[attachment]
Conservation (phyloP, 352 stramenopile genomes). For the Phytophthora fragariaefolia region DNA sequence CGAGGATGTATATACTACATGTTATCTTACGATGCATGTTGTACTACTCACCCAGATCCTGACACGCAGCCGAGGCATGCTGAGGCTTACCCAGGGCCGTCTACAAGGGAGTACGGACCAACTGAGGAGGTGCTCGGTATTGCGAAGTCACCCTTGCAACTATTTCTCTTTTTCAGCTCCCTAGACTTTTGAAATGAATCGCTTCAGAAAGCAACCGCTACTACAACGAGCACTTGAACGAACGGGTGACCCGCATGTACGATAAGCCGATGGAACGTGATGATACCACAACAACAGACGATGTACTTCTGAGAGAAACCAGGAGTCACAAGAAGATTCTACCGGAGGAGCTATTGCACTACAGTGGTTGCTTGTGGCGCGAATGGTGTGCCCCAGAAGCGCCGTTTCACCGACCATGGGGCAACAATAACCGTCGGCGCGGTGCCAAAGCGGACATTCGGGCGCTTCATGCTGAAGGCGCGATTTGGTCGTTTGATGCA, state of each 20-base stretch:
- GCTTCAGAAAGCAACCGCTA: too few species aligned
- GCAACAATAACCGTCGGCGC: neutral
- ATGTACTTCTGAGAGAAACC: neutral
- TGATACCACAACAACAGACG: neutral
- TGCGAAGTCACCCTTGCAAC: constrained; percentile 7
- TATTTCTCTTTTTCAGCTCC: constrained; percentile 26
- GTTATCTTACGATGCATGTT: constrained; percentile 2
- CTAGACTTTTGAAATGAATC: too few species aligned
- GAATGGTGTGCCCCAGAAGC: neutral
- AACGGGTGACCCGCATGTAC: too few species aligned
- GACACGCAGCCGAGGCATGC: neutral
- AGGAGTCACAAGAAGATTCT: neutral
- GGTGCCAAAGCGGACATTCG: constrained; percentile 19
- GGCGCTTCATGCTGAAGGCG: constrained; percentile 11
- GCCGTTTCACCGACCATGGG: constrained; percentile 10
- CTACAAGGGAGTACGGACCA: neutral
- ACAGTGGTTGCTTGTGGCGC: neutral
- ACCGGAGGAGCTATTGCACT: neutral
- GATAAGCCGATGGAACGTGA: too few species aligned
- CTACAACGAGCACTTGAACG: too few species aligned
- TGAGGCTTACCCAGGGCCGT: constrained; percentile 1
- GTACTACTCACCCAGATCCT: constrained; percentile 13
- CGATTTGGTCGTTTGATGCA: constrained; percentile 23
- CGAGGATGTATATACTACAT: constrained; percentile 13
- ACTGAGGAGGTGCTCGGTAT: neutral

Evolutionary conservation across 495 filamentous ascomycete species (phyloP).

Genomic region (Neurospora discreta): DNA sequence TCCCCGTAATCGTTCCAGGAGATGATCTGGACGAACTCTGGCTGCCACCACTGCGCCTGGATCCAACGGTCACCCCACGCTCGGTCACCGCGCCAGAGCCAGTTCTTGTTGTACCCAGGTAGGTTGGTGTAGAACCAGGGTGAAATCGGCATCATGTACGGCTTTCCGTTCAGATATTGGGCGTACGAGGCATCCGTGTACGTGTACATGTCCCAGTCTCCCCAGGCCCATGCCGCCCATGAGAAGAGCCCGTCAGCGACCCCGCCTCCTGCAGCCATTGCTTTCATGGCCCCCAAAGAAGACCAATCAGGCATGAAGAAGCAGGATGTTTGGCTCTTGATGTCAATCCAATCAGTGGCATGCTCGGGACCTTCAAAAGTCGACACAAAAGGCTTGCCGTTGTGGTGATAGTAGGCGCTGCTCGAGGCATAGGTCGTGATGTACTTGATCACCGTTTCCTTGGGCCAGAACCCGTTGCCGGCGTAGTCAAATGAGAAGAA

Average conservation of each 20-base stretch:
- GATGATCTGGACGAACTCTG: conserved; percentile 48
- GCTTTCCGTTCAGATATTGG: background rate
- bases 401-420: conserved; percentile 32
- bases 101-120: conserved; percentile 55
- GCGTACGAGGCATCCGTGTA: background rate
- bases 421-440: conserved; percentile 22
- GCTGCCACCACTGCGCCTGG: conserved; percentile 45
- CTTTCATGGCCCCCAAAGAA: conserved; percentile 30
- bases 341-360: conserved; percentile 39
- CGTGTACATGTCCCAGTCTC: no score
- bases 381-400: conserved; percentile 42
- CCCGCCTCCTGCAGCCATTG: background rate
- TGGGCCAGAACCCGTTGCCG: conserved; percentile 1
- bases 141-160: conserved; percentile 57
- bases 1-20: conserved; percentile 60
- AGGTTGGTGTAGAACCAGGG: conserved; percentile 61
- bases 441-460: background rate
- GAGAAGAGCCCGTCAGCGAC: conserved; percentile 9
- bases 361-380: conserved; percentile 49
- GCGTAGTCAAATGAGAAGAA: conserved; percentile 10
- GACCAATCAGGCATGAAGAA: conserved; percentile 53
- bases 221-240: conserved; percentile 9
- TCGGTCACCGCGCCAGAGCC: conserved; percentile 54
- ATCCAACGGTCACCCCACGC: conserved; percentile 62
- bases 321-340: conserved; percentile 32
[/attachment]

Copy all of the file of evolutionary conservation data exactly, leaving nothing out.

Conservation (phyloP, 352 stramenopile genomes). For the Phytophthora fragariaefolia region DNA sequence CGAGGATGTATATACTACATGTTATCTTACGATGCATGTTGTACTACTCACCCAGATCCTGACACGCAGCCGAGGCATGCTGAGGCTTACCCAGGGCCGTCTACAAGGGAGTACGGACCAACTGAGGAGGTGCTCGGTATTGCGAAGTCACCCTTGCAACTATTTCTCTTTTTCAGCTCCCTAGACTTTTGAAATGAATCGCTTCAGAAAGCAACCGCTACTACAACGAGCACTTGAACGAACGGGTGACCCGCATGTACGATAAGCCGATGGAACGTGATGATACCACAACAACAGACGATGTACTTCTGAGAGAAACCAGGAGTCACAAGAAGATTCTACCGGAGGAGCTATTGCACTACAGTGGTTGCTTGTGGCGCGAATGGTGTGCCCCAGAAGCGCCGTTTCACCGACCATGGGGCAACAATAACCGTCGGCGCGGTGCCAAAGCGGACATTCGGGCGCTTCATGCTGAAGGCGCGATTTGGTCGTTTGATGCA, state of each 20-base stretch:
- GCTTCAGAAAGCAACCGCTA: too few species aligned
- GCAACAATAACCGTCGGCGC: neutral
- ATGTACTTCTGAGAGAAACC: neutral
- TGATACCACAACAACAGACG: neutral
- TGCGAAGTCACCCTTGCAAC: constrained; percentile 7
- TATTTCTCTTTTTCAGCTCC: constrained; percentile 26
- GTTATCTTACGATGCATGTT: constrained; percentile 2
- CTAGACTTTTGAAATGAATC: too few species aligned
- GAATGGTGTGCCCCAGAAGC: neutral
- AACGGGTGACCCGCATGTAC: too few species aligned
- GACACGCAGCCGAGGCATGC: neutral
- AGGAGTCACAAGAAGATTCT: neutral
- GGTGCCAAAGCGGACATTCG: constrained; percentile 19
- GGCGCTTCATGCTGAAGGCG: constrained; percentile 11
- GCCGTTTCACCGACCATGGG: constrained; percentile 10
- CTACAAGGGAGTACGGACCA: neutral
- ACAGTGGTTGCTTGTGGCGC: neutral
- ACCGGAGGAGCTATTGCACT: neutral
- GATAAGCCGATGGAACGTGA: too few species aligned
- CTACAACGAGCACTTGAACG: too few species aligned
- TGAGGCTTACCCAGGGCCGT: constrained; percentile 1
- GTACTACTCACCCAGATCCT: constrained; percentile 13
- CGATTTGGTCGTTTGATGCA: constrained; percentile 23
- CGAGGATGTATATACTACAT: constrained; percentile 13
- ACTGAGGAGGTGCTCGGTAT: neutral

Evolutionary conservation across 495 filamentous ascomycete species (phyloP).

Genomic region (Neurospora discreta): DNA sequence TCCCCGTAATCGTTCCAGGAGATGATCTGGACGAACTCTGGCTGCCACCACTGCGCCTGGATCCAACGGTCACCCCACGCTCGGTCACCGCGCCAGAGCCAGTTCTTGTTGTACCCAGGTAGGTTGGTGTAGAACCAGGGTGAAATCGGCATCATGTACGGCTTTCCGTTCAGATATTGGGCGTACGAGGCATCCGTGTACGTGTACATGTCCCAGTCTCCCCAGGCCCATGCCGCCCATGAGAAGAGCCCGTCAGCGACCCCGCCTCCTGCAGCCATTGCTTTCATGGCCCCCAAAGAAGACCAATCAGGCATGAAGAAGCAGGATGTTTGGCTCTTGATGTCAATCCAATCAGTGGCATGCTCGGGACCTTCAAAAGTCGACACAAAAGGCTTGCCGTTGTGGTGATAGTAGGCGCTGCTCGAGGCATAGGTCGTGATGTACTTGATCACCGTTTCCTTGGGCCAGAACCCGTTGCCGGCGTAGTCAAATGAGAAGAA

Average conservation of each 20-base stretch:
- GATGATCTGGACGAACTCTG: conserved; percentile 48
- GCTTTCCGTTCAGATATTGG: background rate
- bases 401-420: conserved; percentile 32
- bases 101-120: conserved; percentile 55
- GCGTACGAGGCATCCGTGTA: background rate
- bases 421-440: conserved; percentile 22
- GCTGCCACCACTGCGCCTGG: conserved; percentile 45
- CTTTCATGGCCCCCAAAGAA: conserved; percentile 30
- bases 341-360: conserved; percentile 39
- CGTGTACATGTCCCAGTCTC: no score
- bases 381-400: conserved; percentile 42
- CCCGCCTCCTGCAGCCATTG: background rate
- TGGGCCAGAACCCGTTGCCG: conserved; percentile 1
- bases 141-160: conserved; percentile 57
- bases 1-20: conserved; percentile 60
- AGGTTGGTGTAGAACCAGGG: conserved; percentile 61
- bases 441-460: background rate
- GAGAAGAGCCCGTCAGCGAC: conserved; percentile 9
- bases 361-380: conserved; percentile 49
- GCGTAGTCAAATGAGAAGAA: conserved; percentile 10
- GACCAATCAGGCATGAAGAA: conserved; percentile 53
- bases 221-240: conserved; percentile 9
- TCGGTCACCGCGCCAGAGCC: conserved; percentile 54
- ATCCAACGGTCACCCCACGC: conserved; percentile 62
- bases 321-340: conserved; percentile 32